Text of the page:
From August-October of 2015 I worked with a team of five people to build a 200 sq ft off the grid earth dome in the forest of Northwest Washington. The structure was designed by Sunray Kelley and built for our client Ranger. The building of the dome was filmed by Sharp Entertainment and the episode, Building off the Grid: Mudmen aired on DIY Network January, 19 2016.
I moved up to Washington early July as soon as Sunray told me about the build. As we waited for the crew from New York to arrive we did a variety of projects on the land. We finished the interior of the The Treehouse, installed solar panels on the new gypsy wagon, and made various repairs. At this point, I had been apprenticing with Sunray for over a year and he had just taken in a very down to earth and amazing new intern, Chantel.
In the weeks leading up to the build, Sunray and I found ourselves on many long conference calls with New York, but finally the day before the build, we all drove to the site to meet our fellow cast and crew. For the first time in person we met Alan our executive producer; sharp-tongued, fast paced, cranky, and hilarious. Brian, our production assistant was chill, focused, and was also a master drone pilot. We also finally met Peaches and Matteo, two cob oven builders from Ithaca, NY who would help us build for the next six weeks. During our build we also had various other crew members such as camera operators and sound technicians, but that varied depending on what building challenges we faced each day.
The first day on site we set our center stake, leveled out our pier blocks and attached them to three girders that would support the weight of the house. We worked with the cameras constantly describing our actions. Matteo would fact check terminology with me and together we’d describe how these first few steps would help us map out the entire structure. I worked alongside Peaches, getting her familiar with the tools, and with Chantel leveling girders and moving lumber.
We worked ten hour days during those first weeks. Building off the grid meant making frequent runs up and down the hill for chainsaw batteries, drill batteries, and even camera batteries. Our next step was putting up joists and laying down decking, once the decking was screwed in we went to work making our compression belt. We used triangles to measure out the circle and place our supports. Everything was set up like a clock, our center stake determined the length of our boards and the circumference of our circle.
On the third day we raised three beams cut at an angle, and put temporary supports along the base of each beam. We added supports at 10ft and 14ft high, and used a pulley to lift our second compression belt up 10ft. It took the weight of Justin the tree cutter, Peaches, and myself as everyone around pushed the belt upward to get it into place. We then added six temporary pillars around the structure; we eyeballed, adjusted, then finally set our smaller hexagon up 14ft high. That same day we began weaving in our first bender boards, but quickly realized they weren’t green enough. Ranger, Sunray, and Justin made the decision to thin our dense forest and cut down a nearby tree. Our wood miller Brie milled the fresh cedar that same day and we were able to pick up where we left off.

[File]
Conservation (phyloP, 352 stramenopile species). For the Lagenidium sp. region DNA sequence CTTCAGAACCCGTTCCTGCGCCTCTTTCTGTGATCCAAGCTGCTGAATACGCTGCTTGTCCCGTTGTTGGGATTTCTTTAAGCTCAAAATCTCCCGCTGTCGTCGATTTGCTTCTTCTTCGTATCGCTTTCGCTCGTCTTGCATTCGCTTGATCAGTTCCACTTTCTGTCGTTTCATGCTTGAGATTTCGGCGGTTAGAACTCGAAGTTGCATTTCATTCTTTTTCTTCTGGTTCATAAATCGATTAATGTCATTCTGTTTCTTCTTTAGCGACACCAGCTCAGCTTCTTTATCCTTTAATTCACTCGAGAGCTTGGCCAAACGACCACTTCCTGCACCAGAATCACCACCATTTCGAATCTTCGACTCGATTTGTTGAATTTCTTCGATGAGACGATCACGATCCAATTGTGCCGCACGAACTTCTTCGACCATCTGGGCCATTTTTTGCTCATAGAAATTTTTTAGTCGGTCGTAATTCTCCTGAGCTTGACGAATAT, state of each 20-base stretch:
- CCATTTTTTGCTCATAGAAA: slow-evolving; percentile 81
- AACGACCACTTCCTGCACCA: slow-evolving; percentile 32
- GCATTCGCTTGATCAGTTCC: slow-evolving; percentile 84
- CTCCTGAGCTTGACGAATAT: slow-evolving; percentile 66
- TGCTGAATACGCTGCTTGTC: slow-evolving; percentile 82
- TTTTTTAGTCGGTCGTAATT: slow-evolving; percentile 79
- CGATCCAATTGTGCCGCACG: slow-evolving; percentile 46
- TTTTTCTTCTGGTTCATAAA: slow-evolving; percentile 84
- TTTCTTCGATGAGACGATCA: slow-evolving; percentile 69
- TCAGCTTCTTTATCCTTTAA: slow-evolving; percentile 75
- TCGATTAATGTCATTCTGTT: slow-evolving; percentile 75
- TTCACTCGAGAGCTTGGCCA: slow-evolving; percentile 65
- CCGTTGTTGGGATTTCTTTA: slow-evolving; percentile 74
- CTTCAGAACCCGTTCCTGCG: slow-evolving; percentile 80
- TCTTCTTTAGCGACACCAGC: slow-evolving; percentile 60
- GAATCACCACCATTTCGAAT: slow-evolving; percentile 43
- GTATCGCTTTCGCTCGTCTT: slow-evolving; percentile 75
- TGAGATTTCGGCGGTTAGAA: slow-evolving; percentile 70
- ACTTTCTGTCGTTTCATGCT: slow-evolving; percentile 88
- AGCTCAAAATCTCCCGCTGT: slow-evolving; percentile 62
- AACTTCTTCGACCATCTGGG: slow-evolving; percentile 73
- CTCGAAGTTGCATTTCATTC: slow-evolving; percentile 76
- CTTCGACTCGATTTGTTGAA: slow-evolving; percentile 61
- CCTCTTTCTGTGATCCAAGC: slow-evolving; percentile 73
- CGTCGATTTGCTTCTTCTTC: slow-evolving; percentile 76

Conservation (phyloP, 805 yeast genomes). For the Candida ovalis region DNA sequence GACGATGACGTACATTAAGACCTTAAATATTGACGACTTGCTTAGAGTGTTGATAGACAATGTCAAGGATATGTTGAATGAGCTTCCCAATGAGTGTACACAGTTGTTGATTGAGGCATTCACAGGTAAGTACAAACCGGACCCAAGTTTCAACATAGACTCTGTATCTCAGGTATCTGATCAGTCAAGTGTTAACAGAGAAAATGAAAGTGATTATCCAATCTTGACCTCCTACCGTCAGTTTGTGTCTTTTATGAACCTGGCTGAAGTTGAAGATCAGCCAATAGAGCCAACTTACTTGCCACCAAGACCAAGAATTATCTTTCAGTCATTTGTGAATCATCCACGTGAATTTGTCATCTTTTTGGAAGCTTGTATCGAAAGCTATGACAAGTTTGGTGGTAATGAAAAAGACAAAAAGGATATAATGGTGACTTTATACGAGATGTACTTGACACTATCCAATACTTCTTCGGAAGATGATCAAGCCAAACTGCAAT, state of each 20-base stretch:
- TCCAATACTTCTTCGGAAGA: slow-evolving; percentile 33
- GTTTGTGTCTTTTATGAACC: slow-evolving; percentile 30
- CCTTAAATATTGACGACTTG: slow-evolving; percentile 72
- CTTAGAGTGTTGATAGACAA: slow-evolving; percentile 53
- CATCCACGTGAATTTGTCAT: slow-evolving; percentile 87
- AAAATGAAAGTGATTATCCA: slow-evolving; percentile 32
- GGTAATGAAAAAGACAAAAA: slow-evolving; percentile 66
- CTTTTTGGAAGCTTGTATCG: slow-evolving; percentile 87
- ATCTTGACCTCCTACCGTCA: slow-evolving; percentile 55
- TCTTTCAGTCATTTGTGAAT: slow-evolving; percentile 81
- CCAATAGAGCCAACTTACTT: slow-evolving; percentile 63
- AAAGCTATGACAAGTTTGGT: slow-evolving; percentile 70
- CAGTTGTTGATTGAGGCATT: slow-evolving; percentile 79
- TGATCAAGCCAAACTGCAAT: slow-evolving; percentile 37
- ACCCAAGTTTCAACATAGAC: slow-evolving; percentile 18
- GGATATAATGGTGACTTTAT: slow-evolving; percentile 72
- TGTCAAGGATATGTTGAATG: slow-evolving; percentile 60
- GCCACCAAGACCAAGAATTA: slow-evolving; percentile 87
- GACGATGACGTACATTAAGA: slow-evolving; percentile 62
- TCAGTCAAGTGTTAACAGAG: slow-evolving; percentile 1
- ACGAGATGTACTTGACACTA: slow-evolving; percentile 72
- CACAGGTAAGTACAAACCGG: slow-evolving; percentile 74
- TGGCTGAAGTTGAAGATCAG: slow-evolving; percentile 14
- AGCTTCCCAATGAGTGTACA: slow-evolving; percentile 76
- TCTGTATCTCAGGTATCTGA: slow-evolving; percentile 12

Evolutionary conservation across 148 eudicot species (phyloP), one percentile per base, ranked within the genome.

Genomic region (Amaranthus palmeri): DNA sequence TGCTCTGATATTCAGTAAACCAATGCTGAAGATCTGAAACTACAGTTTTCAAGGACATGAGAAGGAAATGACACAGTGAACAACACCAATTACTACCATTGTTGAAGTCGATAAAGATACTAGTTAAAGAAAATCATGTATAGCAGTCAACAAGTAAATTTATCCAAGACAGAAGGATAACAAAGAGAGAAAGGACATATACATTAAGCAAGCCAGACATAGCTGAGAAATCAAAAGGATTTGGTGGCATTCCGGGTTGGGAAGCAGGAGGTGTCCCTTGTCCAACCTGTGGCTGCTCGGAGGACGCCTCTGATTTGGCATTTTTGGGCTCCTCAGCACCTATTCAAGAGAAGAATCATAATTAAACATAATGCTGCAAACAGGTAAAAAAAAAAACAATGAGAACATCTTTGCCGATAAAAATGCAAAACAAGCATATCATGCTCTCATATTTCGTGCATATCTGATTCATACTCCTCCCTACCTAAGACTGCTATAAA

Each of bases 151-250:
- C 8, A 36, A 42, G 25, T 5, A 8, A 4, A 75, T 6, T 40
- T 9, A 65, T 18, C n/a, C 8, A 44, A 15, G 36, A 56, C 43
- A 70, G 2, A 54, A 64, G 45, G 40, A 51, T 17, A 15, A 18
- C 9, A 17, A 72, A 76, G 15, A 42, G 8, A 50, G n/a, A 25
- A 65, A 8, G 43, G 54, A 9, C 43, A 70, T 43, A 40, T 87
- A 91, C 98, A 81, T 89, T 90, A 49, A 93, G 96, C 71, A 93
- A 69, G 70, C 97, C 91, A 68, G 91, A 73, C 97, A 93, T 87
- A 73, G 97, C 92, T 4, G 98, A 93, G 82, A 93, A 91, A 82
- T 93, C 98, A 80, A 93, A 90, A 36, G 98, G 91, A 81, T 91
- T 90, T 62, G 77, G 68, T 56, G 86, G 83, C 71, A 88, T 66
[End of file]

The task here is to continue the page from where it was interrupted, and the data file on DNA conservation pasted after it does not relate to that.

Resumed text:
I did a lot of chainsaw work during our initial framing, since everything had to be cut on site. As we wove in the bender boards I mostly stayed 14ft up on top of our scaffolding pyramid. I enjoyed the process; bringing the boards under the hexagon as Sunray directed, then trimming them off. As I worked on top of the dome, the camera crew sent the drowns up to film the process. I’d hear this loud humming as the tiny propellers would blow sawdust in my eyes, knowing that it was crucial each movement and each cut had my full attention.
Once we had most of our bender boards all screwed in, Sunray decided to take our three 2×4 braces off that held our hexagon in place. As soon as he let out a few screws the whole structure shifted about two inches! We worked quickly and frantically trying to add braces but we only had so many screws left. With only a few feet of space on top of our scaffolding Alan shoved the camera in our faces as he relentlessly questioned our every move. We worked fast as we explained to him that we were unscrewing everything around us to gather more timberlocks and replace our stolen timberlocks with the 4 inch screws we still had. I knew our plan sounded crazy, but it worked, and we finally set our last timberlock in place after taking it out of the scaffolding that held us atop our pyramid.
Almost every day we had interviews, “OTF’s” as Alan called them “On The Fly’s,” and the more action shots we had, the longer we’d be on set at the end of the day. Explaining our day’s work was tedious, but I excited to share our experience with the world.
However, not every day was easy. During the entire duration of the build and for a year afterward I dealt with constant harassment from an individual on the land suffering from delusions and a violent expression of mental instability, mainly directed towards me. Confusion and frustration were the heaviest emotions I carried. However, not for one moment did I truly consider returning to California, despite those who feared for my safety, I knew I had to stay. I love building, as a passion and as an art, and I knew that any challenge I met I had to accept, and work through with a combination of strength and grace.